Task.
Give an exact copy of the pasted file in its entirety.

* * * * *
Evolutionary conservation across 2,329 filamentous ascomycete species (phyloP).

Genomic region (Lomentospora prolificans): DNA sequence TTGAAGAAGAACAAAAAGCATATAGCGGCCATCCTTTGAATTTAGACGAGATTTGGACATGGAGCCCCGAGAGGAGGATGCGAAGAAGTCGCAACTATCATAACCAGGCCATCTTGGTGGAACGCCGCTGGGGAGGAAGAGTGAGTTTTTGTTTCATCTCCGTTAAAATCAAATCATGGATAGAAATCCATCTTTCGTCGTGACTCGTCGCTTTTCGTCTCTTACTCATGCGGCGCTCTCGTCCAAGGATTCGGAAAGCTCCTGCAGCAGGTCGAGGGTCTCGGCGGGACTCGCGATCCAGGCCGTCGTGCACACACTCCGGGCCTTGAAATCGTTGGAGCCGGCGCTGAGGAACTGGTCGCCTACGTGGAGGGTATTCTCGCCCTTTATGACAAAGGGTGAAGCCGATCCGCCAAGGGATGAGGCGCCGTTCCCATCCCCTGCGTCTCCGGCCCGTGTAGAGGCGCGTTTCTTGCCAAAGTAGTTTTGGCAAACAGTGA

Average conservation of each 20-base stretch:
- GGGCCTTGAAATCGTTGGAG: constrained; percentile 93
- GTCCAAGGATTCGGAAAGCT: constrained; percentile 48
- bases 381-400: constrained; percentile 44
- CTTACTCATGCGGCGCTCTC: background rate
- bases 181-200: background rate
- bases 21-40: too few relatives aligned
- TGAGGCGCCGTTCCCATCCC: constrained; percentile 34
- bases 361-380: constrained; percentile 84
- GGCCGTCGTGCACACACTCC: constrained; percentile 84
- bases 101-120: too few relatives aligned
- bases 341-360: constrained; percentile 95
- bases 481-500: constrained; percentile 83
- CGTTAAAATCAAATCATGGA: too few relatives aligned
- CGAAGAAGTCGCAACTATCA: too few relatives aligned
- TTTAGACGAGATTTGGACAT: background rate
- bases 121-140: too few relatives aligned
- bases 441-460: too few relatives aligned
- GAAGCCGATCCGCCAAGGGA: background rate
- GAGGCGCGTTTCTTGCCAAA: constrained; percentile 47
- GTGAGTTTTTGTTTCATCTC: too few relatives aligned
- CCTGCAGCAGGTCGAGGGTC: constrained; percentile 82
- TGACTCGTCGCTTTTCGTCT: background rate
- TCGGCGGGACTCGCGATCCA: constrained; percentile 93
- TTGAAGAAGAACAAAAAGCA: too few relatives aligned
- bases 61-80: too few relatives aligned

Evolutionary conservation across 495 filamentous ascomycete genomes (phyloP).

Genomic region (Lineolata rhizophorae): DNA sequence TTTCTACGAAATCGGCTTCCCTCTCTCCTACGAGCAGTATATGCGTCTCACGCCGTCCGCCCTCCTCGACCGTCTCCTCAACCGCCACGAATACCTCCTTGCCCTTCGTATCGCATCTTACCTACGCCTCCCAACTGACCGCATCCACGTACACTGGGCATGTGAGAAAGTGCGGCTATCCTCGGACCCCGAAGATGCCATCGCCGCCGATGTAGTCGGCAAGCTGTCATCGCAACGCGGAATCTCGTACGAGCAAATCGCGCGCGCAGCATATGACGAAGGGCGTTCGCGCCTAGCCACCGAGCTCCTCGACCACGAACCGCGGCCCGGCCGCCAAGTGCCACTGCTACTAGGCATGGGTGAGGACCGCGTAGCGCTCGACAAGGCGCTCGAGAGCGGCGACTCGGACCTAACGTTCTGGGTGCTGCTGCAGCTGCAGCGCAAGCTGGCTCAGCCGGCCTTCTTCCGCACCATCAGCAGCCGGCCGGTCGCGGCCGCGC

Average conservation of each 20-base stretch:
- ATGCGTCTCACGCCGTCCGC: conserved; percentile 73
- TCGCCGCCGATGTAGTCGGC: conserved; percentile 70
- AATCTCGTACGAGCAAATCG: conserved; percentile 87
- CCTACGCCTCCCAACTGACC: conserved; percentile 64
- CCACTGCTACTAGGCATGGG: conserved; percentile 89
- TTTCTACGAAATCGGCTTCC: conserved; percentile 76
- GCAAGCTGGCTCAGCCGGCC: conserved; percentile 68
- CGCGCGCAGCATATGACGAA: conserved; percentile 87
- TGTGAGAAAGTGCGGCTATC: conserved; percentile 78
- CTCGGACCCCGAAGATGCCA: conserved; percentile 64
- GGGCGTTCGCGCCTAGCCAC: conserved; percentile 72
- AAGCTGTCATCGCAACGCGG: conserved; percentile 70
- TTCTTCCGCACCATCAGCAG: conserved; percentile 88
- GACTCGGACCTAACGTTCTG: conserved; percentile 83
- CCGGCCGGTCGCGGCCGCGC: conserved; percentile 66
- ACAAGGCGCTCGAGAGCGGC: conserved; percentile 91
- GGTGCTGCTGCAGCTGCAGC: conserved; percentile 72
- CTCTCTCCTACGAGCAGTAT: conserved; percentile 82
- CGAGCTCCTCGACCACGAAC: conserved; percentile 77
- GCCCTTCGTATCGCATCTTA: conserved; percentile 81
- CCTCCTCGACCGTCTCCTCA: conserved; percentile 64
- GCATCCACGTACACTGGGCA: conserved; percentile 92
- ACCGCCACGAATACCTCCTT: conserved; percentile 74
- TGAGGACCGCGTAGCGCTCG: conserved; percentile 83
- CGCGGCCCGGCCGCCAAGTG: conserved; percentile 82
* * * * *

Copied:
Evolutionary conservation across 2,329 filamentous ascomycete species (phyloP).

Genomic region (Lomentospora prolificans): DNA sequence TTGAAGAAGAACAAAAAGCATATAGCGGCCATCCTTTGAATTTAGACGAGATTTGGACATGGAGCCCCGAGAGGAGGATGCGAAGAAGTCGCAACTATCATAACCAGGCCATCTTGGTGGAACGCCGCTGGGGAGGAAGAGTGAGTTTTTGTTTCATCTCCGTTAAAATCAAATCATGGATAGAAATCCATCTTTCGTCGTGACTCGTCGCTTTTCGTCTCTTACTCATGCGGCGCTCTCGTCCAAGGATTCGGAAAGCTCCTGCAGCAGGTCGAGGGTCTCGGCGGGACTCGCGATCCAGGCCGTCGTGCACACACTCCGGGCCTTGAAATCGTTGGAGCCGGCGCTGAGGAACTGGTCGCCTACGTGGAGGGTATTCTCGCCCTTTATGACAAAGGGTGAAGCCGATCCGCCAAGGGATGAGGCGCCGTTCCCATCCCCTGCGTCTCCGGCCCGTGTAGAGGCGCGTTTCTTGCCAAAGTAGTTTTGGCAAACAGTGA

Average conservation of each 20-base stretch:
- GGGCCTTGAAATCGTTGGAG: constrained; percentile 93
- GTCCAAGGATTCGGAAAGCT: constrained; percentile 48
- bases 381-400: constrained; percentile 44
- CTTACTCATGCGGCGCTCTC: background rate
- bases 181-200: background rate
- bases 21-40: too few relatives aligned
- TGAGGCGCCGTTCCCATCCC: constrained; percentile 34
- bases 361-380: constrained; percentile 84
- GGCCGTCGTGCACACACTCC: constrained; percentile 84
- bases 101-120: too few relatives aligned
- bases 341-360: constrained; percentile 95
- bases 481-500: constrained; percentile 83
- CGTTAAAATCAAATCATGGA: too few relatives aligned
- CGAAGAAGTCGCAACTATCA: too few relatives aligned
- TTTAGACGAGATTTGGACAT: background rate
- bases 121-140: too few relatives aligned
- bases 441-460: too few relatives aligned
- GAAGCCGATCCGCCAAGGGA: background rate
- GAGGCGCGTTTCTTGCCAAA: constrained; percentile 47
- GTGAGTTTTTGTTTCATCTC: too few relatives aligned
- CCTGCAGCAGGTCGAGGGTC: constrained; percentile 82
- TGACTCGTCGCTTTTCGTCT: background rate
- TCGGCGGGACTCGCGATCCA: constrained; percentile 93
- TTGAAGAAGAACAAAAAGCA: too few relatives aligned
- bases 61-80: too few relatives aligned

Evolutionary conservation across 495 filamentous ascomycete genomes (phyloP).

Genomic region (Lineolata rhizophorae): DNA sequence TTTCTACGAAATCGGCTTCCCTCTCTCCTACGAGCAGTATATGCGTCTCACGCCGTCCGCCCTCCTCGACCGTCTCCTCAACCGCCACGAATACCTCCTTGCCCTTCGTATCGCATCTTACCTACGCCTCCCAACTGACCGCATCCACGTACACTGGGCATGTGAGAAAGTGCGGCTATCCTCGGACCCCGAAGATGCCATCGCCGCCGATGTAGTCGGCAAGCTGTCATCGCAACGCGGAATCTCGTACGAGCAAATCGCGCGCGCAGCATATGACGAAGGGCGTTCGCGCCTAGCCACCGAGCTCCTCGACCACGAACCGCGGCCCGGCCGCCAAGTGCCACTGCTACTAGGCATGGGTGAGGACCGCGTAGCGCTCGACAAGGCGCTCGAGAGCGGCGACTCGGACCTAACGTTCTGGGTGCTGCTGCAGCTGCAGCGCAAGCTGGCTCAGCCGGCCTTCTTCCGCACCATCAGCAGCCGGCCGGTCGCGGCCGCGC

Average conservation of each 20-base stretch:
- ATGCGTCTCACGCCGTCCGC: conserved; percentile 73
- TCGCCGCCGATGTAGTCGGC: conserved; percentile 70
- AATCTCGTACGAGCAAATCG: conserved; percentile 87
- CCTACGCCTCCCAACTGACC: conserved; percentile 64
- CCACTGCTACTAGGCATGGG: conserved; percentile 89
- TTTCTACGAAATCGGCTTCC: conserved; percentile 76
- GCAAGCTGGCTCAGCCGGCC: conserved; percentile 68
- CGCGCGCAGCATATGACGAA: conserved; percentile 87
- TGTGAGAAAGTGCGGCTATC: conserved; percentile 78
- CTCGGACCCCGAAGATGCCA: conserved; percentile 64
- GGGCGTTCGCGCCTAGCCAC: conserved; percentile 72
- AAGCTGTCATCGCAACGCGG: conserved; percentile 70
- TTCTTCCGCACCATCAGCAG: conserved; percentile 88
- GACTCGGACCTAACGTTCTG: conserved; percentile 83
- CCGGCCGGTCGCGGCCGCGC: conserved; percentile 66
- ACAAGGCGCTCGAGAGCGGC: conserved; percentile 91
- GGTGCTGCTGCAGCTGCAGC: conserved; percentile 72
- CTCTCTCCTACGAGCAGTAT: conserved; percentile 82
- CGAGCTCCTCGACCACGAAC: conserved; percentile 77
- GCCCTTCGTATCGCATCTTA: conserved; percentile 81
- CCTCCTCGACCGTCTCCTCA: conserved; percentile 64
- GCATCCACGTACACTGGGCA: conserved; percentile 92
- ACCGCCACGAATACCTCCTT: conserved; percentile 74
- TGAGGACCGCGTAGCGCTCG: conserved; percentile 83
- CGCGGCCCGGCCGCCAAGTG: conserved; percentile 82